In fact, over the last few months my own lifestyle habits have left a bit to be desired. I like to keep my healthy eating to 80-90% of my diet, leaving a little room for whatever is tasting good to me at the moment like poutine, red wine and ice cream. However, my healthy eating has looked a bit closer to 60-70% with a few too many chocolate bars and potato chips to name. And I haven't worked out in months. I can feel the difference. I just don't have the energy I usually do and when you get up at the crack of dawn (5AM!) and chase a little one around all day, it really hits you. 

So I am cleaning up my act this week. We are in the middle of a move and a generally insane month. It would be easy to put it off but the time is now. My husband is off so he can watch E while I work out and I have a bit of extra time to make food. I already worked out this morning and had a great breakfast and am feeling motivated and ready to go.

This isn't a diet or a detox or a cleanse. This is just me refocusing on taking care of myself and eating the foods I love to and that love me back.

I just might share my menus with you all...both for interest sake and to keep me honest. Watch this space....

Sunday, July 10, 2011

UnDiet...Week 26

Hello UnDieters!

Well, this is a special post: not only does it mark the halfway point in our UnDiet journey but it is also my 100th blog post on Eat Drink Be Happy! In just a year, this little blog has come a long way. From only a handful of my friends and family reading it to over a thousand of you checking it out every month. I can't wait to see it grow even more....and am eager to know what you would like to see here too. Feel free to send me an email or make a comment and let me know what kind of topics you are interested in seeing on Eat Drink Be Happy.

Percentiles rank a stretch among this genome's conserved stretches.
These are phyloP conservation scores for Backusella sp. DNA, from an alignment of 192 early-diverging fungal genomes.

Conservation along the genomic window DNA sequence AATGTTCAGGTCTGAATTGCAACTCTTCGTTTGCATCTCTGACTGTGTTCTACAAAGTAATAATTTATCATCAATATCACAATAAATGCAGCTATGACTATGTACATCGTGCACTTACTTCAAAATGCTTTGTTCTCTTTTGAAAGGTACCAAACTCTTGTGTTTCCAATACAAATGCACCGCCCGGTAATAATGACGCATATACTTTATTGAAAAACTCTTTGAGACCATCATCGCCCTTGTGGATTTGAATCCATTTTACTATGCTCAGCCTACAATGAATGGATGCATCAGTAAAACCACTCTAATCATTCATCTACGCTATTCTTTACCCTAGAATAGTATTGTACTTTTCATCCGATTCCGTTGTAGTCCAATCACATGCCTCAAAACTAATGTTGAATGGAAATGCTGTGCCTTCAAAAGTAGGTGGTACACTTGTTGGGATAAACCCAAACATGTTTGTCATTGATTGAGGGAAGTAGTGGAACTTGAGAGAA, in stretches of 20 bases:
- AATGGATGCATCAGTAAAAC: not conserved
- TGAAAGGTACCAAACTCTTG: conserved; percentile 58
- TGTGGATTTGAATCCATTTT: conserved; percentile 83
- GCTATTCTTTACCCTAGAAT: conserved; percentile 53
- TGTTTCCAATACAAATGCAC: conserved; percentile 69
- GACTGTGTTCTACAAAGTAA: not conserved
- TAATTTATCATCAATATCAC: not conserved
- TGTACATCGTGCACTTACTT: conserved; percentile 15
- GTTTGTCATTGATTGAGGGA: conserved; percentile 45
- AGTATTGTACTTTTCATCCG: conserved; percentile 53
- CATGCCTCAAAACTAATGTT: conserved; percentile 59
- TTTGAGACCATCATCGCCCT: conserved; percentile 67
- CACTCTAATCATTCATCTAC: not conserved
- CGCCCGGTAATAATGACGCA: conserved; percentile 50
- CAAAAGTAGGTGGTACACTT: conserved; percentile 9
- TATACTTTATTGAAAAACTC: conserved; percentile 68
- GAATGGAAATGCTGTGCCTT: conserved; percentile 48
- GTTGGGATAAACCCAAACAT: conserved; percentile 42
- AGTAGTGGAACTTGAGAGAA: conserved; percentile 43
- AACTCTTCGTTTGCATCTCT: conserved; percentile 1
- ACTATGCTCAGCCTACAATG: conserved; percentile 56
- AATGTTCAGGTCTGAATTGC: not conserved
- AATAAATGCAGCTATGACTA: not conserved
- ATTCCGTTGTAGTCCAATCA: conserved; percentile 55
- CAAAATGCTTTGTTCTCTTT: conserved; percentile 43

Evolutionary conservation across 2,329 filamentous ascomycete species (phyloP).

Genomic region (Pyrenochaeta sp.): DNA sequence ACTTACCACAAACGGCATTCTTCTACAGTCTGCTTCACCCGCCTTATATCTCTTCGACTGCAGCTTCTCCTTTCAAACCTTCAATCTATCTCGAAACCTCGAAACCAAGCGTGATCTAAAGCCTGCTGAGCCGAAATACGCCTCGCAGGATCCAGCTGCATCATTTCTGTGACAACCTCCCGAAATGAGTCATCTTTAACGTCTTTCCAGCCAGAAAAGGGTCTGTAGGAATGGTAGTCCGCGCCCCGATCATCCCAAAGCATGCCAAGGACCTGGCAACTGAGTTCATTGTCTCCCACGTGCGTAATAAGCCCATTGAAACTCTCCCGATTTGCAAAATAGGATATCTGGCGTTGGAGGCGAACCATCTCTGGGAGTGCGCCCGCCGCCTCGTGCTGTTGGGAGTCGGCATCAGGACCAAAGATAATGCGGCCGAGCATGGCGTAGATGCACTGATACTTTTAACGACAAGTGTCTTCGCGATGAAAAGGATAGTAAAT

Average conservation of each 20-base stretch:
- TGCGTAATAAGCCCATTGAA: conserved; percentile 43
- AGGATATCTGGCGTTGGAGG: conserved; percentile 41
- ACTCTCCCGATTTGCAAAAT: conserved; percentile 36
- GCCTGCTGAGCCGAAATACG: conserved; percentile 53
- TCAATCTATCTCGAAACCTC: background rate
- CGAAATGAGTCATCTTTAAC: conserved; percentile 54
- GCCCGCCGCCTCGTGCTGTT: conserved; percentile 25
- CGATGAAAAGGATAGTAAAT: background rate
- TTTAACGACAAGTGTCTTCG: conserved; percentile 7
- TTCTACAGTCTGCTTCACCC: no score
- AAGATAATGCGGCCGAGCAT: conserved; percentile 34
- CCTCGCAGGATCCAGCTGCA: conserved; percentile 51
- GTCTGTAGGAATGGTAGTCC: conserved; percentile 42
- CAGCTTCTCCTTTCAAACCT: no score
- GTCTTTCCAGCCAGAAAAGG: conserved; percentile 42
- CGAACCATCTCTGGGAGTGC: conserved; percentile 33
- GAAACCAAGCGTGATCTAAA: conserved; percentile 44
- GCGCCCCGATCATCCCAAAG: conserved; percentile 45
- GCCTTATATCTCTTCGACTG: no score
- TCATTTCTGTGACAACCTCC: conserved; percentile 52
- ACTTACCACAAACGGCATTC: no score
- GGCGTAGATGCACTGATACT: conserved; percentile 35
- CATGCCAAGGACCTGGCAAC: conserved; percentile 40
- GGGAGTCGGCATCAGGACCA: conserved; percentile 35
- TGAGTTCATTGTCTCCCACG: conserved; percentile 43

For this week on the UnDiet, I want us to explore our food choices by reading the ingredients on our food packages. I am not interested in having you "label reading" but INGREDIENT reading. There is an important distinction here; we can get caught up in the nutrients and become focused on eating more fibre, less salt etc. but these well intentioned goals can be co-opted by food manufacturers to make their processed, lifeless food seem healthier. Think Lucky Charms "made with 100% whole grain". "Cholesterol free!" potato chips. "Trans fat free" Oreos. 

While you can makeover a food with differing nutrient profiles, you can't hide what is in your food in terms of ingredients. Most of the packaged food we eat today is a combination of just a few ingredients: processed sugar, wheat, corn and soy in their many derivatives. These foods just kind of fill us up; they don't really nourish our body the way modern life demands.

This week, please choose at least two days to read the ingredients on each and every food you put in your mouth. If they don't have ingredients on the package, try the internet. Most food websites will offer this info. Then really think about what you are reading. Do you understand all the names on the ingredients list? Is it a mile long or is it simple? Are most of the foods you eat little more than sweetened, salted flour? Think about the foods you are putting into your body. Perhaps after taking a close look at the ingredients, you may shift towards foods with very different ingredients lists. Or better yet, foods without ingredients lists at all. Now there is a health goal that can't be messed with!

In Good Health,

Sunday, July 3, 2011

UnDiet...Week 25

Hello Summer (and UnDieters)!!

I hope you are enjoying the glorious summer sunshine; it has finally graced Vancouver with its presence for 2 consecutive days and I am feeling optimistic that it is here to stay.

So now that summer is here in our Pacific Northwest home, that can only mean one thing...berries. So this week, it is time to celebrate in true UnDiet fashion and commit to eating 1 cup of fresh berries every day. 

Berries are one of the most nutrient dense fruits that nature offers us. Not only are they full of filling fibre and glow restoring antioxidants, their nutrients also help to stave off heart disease, cancer and other chronic disease. Berries are also slow to release their energy, making them a great choice for maintaining stable blood sugars. Did I also mention, they are delicious? Nothing beats the succulent crush of berry juice dribbling down your chin - it is like summer itself. Choose whatever tickles your fancy at the market: strawberries or blueberries, raspberries, cherries or blackberries. Just enjoy a cup full everyday.

What to do with berries? Snack on them instead of something starchy at movie time; swirl them in yogurt for a snack or bake them with an oat topping for a treat. And if you really want to earn bonus points, go find yourself a few flats of berries and either can them or freeze them to enjoy local berries off season. 

Go berry pickin', people!